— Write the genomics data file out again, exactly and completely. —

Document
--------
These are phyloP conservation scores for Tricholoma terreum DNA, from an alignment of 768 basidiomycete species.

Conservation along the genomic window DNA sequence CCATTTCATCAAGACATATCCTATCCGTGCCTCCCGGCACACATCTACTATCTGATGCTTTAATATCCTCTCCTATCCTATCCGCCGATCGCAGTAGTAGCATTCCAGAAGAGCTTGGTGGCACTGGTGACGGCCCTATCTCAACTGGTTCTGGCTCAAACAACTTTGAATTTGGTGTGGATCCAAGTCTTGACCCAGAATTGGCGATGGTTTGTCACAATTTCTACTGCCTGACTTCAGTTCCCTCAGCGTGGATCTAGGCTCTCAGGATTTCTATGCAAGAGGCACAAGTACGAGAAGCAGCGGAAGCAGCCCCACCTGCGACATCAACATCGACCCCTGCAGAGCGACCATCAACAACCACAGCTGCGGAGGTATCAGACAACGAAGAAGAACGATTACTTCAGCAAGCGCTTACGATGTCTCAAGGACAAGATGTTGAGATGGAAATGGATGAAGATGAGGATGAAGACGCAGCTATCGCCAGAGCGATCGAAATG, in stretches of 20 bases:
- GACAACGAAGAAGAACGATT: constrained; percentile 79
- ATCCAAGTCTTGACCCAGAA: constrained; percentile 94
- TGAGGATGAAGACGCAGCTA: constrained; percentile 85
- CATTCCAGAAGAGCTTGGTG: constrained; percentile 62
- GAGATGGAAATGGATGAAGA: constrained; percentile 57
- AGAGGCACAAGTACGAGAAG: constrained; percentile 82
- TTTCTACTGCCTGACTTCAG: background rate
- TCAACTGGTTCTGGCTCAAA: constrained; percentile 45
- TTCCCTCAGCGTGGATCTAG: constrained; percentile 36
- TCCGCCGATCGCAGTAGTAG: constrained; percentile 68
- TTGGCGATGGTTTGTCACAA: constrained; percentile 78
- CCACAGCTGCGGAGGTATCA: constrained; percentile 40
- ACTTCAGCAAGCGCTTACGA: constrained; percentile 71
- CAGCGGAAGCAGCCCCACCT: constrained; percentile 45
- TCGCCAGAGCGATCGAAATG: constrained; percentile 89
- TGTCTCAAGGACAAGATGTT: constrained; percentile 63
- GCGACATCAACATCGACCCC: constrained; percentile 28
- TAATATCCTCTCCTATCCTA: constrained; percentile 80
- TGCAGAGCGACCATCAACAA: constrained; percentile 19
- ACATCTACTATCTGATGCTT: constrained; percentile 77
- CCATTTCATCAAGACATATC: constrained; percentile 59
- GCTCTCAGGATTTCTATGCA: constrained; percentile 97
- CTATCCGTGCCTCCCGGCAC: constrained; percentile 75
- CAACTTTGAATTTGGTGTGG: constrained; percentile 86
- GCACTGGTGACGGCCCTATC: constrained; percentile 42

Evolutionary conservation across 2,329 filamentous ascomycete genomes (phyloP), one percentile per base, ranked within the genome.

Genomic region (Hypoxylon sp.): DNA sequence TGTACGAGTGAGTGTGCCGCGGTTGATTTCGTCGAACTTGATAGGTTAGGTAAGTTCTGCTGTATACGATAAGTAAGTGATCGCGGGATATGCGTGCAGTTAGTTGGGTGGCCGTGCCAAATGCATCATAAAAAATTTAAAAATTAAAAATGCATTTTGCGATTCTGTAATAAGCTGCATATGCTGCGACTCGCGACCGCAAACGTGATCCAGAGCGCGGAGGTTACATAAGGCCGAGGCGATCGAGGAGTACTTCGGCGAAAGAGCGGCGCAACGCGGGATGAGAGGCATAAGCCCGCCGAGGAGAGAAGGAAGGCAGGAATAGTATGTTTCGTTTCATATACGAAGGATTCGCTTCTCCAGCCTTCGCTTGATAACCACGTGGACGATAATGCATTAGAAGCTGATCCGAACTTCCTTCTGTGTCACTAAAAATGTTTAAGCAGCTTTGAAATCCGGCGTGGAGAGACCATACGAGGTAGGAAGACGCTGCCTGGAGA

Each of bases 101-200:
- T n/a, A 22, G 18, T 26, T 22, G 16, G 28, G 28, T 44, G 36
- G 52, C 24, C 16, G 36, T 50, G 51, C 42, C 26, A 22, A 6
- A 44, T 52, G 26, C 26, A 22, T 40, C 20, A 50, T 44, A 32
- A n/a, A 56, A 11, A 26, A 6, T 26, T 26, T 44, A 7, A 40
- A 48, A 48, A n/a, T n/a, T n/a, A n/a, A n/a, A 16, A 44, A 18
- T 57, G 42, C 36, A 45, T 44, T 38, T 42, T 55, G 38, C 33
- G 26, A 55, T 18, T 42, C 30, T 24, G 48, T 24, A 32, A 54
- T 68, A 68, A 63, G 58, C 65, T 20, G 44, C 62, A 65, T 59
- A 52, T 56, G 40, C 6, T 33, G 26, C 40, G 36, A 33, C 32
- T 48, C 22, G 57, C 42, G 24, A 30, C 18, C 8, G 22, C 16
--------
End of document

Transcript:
These are phyloP conservation scores for Tricholoma terreum DNA, from an alignment of 768 basidiomycete species.

Conservation along the genomic window DNA sequence CCATTTCATCAAGACATATCCTATCCGTGCCTCCCGGCACACATCTACTATCTGATGCTTTAATATCCTCTCCTATCCTATCCGCCGATCGCAGTAGTAGCATTCCAGAAGAGCTTGGTGGCACTGGTGACGGCCCTATCTCAACTGGTTCTGGCTCAAACAACTTTGAATTTGGTGTGGATCCAAGTCTTGACCCAGAATTGGCGATGGTTTGTCACAATTTCTACTGCCTGACTTCAGTTCCCTCAGCGTGGATCTAGGCTCTCAGGATTTCTATGCAAGAGGCACAAGTACGAGAAGCAGCGGAAGCAGCCCCACCTGCGACATCAACATCGACCCCTGCAGAGCGACCATCAACAACCACAGCTGCGGAGGTATCAGACAACGAAGAAGAACGATTACTTCAGCAAGCGCTTACGATGTCTCAAGGACAAGATGTTGAGATGGAAATGGATGAAGATGAGGATGAAGACGCAGCTATCGCCAGAGCGATCGAAATG, in stretches of 20 bases:
- GACAACGAAGAAGAACGATT: constrained; percentile 79
- ATCCAAGTCTTGACCCAGAA: constrained; percentile 94
- TGAGGATGAAGACGCAGCTA: constrained; percentile 85
- CATTCCAGAAGAGCTTGGTG: constrained; percentile 62
- GAGATGGAAATGGATGAAGA: constrained; percentile 57
- AGAGGCACAAGTACGAGAAG: constrained; percentile 82
- TTTCTACTGCCTGACTTCAG: background rate
- TCAACTGGTTCTGGCTCAAA: constrained; percentile 45
- TTCCCTCAGCGTGGATCTAG: constrained; percentile 36
- TCCGCCGATCGCAGTAGTAG: constrained; percentile 68
- TTGGCGATGGTTTGTCACAA: constrained; percentile 78
- CCACAGCTGCGGAGGTATCA: constrained; percentile 40
- ACTTCAGCAAGCGCTTACGA: constrained; percentile 71
- CAGCGGAAGCAGCCCCACCT: constrained; percentile 45
- TCGCCAGAGCGATCGAAATG: constrained; percentile 89
- TGTCTCAAGGACAAGATGTT: constrained; percentile 63
- GCGACATCAACATCGACCCC: constrained; percentile 28
- TAATATCCTCTCCTATCCTA: constrained; percentile 80
- TGCAGAGCGACCATCAACAA: constrained; percentile 19
- ACATCTACTATCTGATGCTT: constrained; percentile 77
- CCATTTCATCAAGACATATC: constrained; percentile 59
- GCTCTCAGGATTTCTATGCA: constrained; percentile 97
- CTATCCGTGCCTCCCGGCAC: constrained; percentile 75
- CAACTTTGAATTTGGTGTGG: constrained; percentile 86
- GCACTGGTGACGGCCCTATC: constrained; percentile 42

Evolutionary conservation across 2,329 filamentous ascomycete genomes (phyloP), one percentile per base, ranked within the genome.

Genomic region (Hypoxylon sp.): DNA sequence TGTACGAGTGAGTGTGCCGCGGTTGATTTCGTCGAACTTGATAGGTTAGGTAAGTTCTGCTGTATACGATAAGTAAGTGATCGCGGGATATGCGTGCAGTTAGTTGGGTGGCCGTGCCAAATGCATCATAAAAAATTTAAAAATTAAAAATGCATTTTGCGATTCTGTAATAAGCTGCATATGCTGCGACTCGCGACCGCAAACGTGATCCAGAGCGCGGAGGTTACATAAGGCCGAGGCGATCGAGGAGTACTTCGGCGAAAGAGCGGCGCAACGCGGGATGAGAGGCATAAGCCCGCCGAGGAGAGAAGGAAGGCAGGAATAGTATGTTTCGTTTCATATACGAAGGATTCGCTTCTCCAGCCTTCGCTTGATAACCACGTGGACGATAATGCATTAGAAGCTGATCCGAACTTCCTTCTGTGTCACTAAAAATGTTTAAGCAGCTTTGAAATCCGGCGTGGAGAGACCATACGAGGTAGGAAGACGCTGCCTGGAGA

Each of bases 101-200:
- T n/a, A 22, G 18, T 26, T 22, G 16, G 28, G 28, T 44, G 36
- G 52, C 24, C 16, G 36, T 50, G 51, C 42, C 26, A 22, A 6
- A 44, T 52, G 26, C 26, A 22, T 40, C 20, A 50, T 44, A 32
- A n/a, A 56, A 11, A 26, A 6, T 26, T 26, T 44, A 7, A 40
- A 48, A 48, A n/a, T n/a, T n/a, A n/a, A n/a, A 16, A 44, A 18
- T 57, G 42, C 36, A 45, T 44, T 38, T 42, T 55, G 38, C 33
- G 26, A 55, T 18, T 42, C 30, T 24, G 48, T 24, A 32, A 54
- T 68, A 68, A 63, G 58, C 65, T 20, G 44, C 62, A 65, T 59
- A 52, T 56, G 40, C 6, T 33, G 26, C 40, G 36, A 33, C 32
- T 48, C 22, G 57, C 42, G 24, A 30, C 18, C 8, G 22, C 16